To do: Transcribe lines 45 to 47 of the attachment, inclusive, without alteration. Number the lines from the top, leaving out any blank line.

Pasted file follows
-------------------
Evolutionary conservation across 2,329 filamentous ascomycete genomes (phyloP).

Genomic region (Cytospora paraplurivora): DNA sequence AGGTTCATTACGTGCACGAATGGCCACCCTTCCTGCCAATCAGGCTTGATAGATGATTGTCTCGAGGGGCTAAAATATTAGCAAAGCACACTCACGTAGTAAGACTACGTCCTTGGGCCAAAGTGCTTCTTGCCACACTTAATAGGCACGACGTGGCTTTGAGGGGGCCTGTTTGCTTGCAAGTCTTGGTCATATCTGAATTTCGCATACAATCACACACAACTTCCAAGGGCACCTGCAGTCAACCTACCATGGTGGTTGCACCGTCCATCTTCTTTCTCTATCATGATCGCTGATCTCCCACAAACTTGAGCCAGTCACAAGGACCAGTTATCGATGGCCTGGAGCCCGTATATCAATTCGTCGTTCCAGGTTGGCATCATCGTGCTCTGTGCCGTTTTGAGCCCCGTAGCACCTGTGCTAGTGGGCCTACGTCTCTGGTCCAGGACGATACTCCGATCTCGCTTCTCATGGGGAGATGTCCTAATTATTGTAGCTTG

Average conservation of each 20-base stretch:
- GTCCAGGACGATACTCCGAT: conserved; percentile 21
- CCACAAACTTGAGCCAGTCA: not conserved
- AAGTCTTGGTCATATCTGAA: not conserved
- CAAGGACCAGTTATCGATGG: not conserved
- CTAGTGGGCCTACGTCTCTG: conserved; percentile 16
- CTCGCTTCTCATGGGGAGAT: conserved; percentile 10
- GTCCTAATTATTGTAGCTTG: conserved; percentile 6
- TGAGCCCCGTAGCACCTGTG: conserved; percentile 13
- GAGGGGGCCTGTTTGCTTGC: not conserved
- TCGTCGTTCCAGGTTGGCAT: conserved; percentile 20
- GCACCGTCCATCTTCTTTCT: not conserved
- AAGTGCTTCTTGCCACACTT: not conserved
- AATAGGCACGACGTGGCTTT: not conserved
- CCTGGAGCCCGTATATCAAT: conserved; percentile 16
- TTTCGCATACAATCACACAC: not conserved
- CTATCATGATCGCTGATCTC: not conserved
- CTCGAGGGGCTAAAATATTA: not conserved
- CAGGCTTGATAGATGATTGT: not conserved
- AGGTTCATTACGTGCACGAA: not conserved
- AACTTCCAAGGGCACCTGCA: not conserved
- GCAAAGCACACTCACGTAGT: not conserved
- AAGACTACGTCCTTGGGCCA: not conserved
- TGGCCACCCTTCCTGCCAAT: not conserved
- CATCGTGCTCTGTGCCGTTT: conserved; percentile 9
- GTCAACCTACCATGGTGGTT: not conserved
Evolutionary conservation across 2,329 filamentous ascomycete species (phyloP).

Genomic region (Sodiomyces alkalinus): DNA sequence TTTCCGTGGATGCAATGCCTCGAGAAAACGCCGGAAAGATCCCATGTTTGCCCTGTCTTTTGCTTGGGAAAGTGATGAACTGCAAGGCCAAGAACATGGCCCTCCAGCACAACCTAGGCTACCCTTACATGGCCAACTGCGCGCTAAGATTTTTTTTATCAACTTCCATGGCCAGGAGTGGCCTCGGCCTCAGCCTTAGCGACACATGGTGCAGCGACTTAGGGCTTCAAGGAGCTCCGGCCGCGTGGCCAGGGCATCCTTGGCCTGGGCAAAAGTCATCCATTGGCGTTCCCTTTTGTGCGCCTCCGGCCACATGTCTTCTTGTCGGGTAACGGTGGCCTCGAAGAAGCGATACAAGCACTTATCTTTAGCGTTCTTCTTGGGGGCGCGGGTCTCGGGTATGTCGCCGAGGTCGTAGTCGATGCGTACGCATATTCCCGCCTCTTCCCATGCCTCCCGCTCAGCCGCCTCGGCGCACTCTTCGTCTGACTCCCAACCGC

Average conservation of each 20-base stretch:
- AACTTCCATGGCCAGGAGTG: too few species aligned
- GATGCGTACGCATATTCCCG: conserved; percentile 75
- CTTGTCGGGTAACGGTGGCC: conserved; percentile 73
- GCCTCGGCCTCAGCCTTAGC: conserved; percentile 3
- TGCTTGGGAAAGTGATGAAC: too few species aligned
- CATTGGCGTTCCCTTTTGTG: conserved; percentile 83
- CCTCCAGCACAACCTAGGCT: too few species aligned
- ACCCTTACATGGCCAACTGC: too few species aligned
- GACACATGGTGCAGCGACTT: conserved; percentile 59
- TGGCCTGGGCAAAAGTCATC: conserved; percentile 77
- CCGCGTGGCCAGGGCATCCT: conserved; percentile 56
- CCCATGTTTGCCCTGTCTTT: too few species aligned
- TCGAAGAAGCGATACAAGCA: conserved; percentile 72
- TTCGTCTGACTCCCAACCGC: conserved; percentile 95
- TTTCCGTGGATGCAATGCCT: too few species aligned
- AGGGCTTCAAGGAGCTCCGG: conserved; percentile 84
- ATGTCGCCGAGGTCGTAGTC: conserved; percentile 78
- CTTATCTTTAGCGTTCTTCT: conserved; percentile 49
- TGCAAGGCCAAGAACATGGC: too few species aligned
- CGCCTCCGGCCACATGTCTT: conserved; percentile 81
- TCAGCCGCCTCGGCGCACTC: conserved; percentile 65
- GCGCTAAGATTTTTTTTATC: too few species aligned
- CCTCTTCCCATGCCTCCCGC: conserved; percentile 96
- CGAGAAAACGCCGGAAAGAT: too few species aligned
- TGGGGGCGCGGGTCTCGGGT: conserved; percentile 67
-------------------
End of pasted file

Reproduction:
- TTCGTCTGACTCCCAACCGC: conserved; percentile 95
- TTTCCGTGGATGCAATGCCT: too few species aligned
- AGGGCTTCAAGGAGCTCCGG: conserved; percentile 84